Freelance Writer Guide Chapter 4 – Choosing Sites

An open laptop computer surrounded by expanded screens of various website images.

One must work and dare if one really wants to live.” – Vincent Van Gogh

Project websites are the most powerful tool in the arsenal of a freelance writer. Generally, there are two types of sites where paying work can be found – the list sites and the bid sites.

List sites have, as is likely evident from the name, a list of various projects which freelancers can pick from. The projects may be divided into categories, such as “home” or “sports”, and may be further divided by writing skill level, a setting which new writers are tested for and sorted into. A level 3 writer, for example, would be able to pick jobs from levels 1, 2 and 3, while a level 2 writer would be restricted to jobs from 1 or 2 only. These ratings are usually awarded through an entrance exam given to new prospective site writers, or through continual editing of submitted projects. Some examples of list sites are, and

Bid sites can be dizzying for new writers to navigate, which is why beginners would do best to stay to list sites in general. Bid sites, again, are fairly self explanatory. Clients place a project on the site with a detailed description, timeline expectation and budget, after which writers place a bid and hope to be chosen. The “winner” is entirely at the client’s discretion, though well-written bid notes that reference the specific project and offer an appealing timeline/cost are more likely to garner notice. and are two examples of bid sites.

Protip: There are lots of foreigners on bid sites, which is one of the reasons they can seem extremely hectic and competitive. A closer look at their (usually extremely low) bids will usually reveal the same poorly worded cut-and-paste “greeting” for every project, regardless of the subject matter. Stand out from the overseas crowd by being original, well-spoken and interesting in your own bid.

If making money is your goal, don’t waste your time with “revenue sharing” sites, which solicit writers to provide the site with essentially free content under the guise of a cut of potential future advertising revenue. Recent updates to Google as a whole have made these sites all but obsolete as viable freelance options, and you’ll likely end up working for free, with the promised ad revenue never materializing. and are two examples of revenue sharing sites.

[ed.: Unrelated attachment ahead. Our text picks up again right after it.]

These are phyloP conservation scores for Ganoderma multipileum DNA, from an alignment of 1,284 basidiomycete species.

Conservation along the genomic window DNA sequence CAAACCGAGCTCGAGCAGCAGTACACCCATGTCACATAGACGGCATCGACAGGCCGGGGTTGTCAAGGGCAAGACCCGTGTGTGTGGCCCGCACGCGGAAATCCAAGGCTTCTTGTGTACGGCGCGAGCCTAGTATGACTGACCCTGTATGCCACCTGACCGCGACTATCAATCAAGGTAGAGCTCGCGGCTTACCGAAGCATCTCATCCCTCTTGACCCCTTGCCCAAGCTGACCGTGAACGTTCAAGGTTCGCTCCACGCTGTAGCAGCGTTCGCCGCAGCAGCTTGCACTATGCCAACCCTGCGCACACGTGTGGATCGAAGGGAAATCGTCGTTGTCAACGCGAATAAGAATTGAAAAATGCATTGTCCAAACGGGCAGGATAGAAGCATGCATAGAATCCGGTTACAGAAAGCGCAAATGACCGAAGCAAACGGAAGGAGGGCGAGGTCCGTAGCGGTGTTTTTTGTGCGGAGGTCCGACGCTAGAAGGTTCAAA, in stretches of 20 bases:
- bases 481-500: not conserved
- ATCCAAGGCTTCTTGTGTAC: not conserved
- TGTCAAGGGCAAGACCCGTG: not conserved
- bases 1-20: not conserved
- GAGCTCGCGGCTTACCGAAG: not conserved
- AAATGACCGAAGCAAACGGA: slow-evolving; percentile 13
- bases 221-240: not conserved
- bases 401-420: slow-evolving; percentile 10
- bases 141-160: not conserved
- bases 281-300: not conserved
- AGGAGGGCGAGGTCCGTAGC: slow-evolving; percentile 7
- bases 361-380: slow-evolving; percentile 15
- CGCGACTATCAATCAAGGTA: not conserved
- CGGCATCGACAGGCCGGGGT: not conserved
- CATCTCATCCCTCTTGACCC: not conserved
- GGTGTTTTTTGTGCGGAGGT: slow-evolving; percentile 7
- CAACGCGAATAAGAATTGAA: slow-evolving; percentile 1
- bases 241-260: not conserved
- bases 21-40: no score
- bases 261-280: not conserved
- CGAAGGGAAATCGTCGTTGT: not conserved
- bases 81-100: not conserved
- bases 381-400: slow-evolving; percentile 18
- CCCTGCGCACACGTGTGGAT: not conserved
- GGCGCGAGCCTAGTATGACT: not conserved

> SPECIAL NOTE 5/25/14: Site reviews now appear under the “Site Reviews” tab at the top of the screen on Thanks for reading!


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4 thoughts on “Freelance Writer Guide Chapter 4 – Choosing Sites

    • Hi Lorraine! You make an excellent point. My blog is very US-focused, mainly because it’s what I know. Most of the sites that encourage or court non-US writers tend to be the ones I shy away from and don’t recommend because their practices are less than trustworthy. I have an infographic chart in the works though, I’ll see if I can’t add in a bit about which sites take non-US writers to assist my friends across the pond. 🙂

  1. Pingback: Freelance Writer Guide Chapter 3 – Start Writing | The Freelance Writer Guide

  2. What would you recommend if someone wanted to get away from the use of sites? Say you have built up a portfolio paying your dues on Fiverr and Upwork. You are sick of the 10% cut, not to mention all the clients who want you to write a novel for $50! Then there are other sites where you have to apply like you’re interviewing for a job, but when they turn you down, they don’t explain why. Could you go into detail on how a writer can strike out on their own, rather than going through sites like that?

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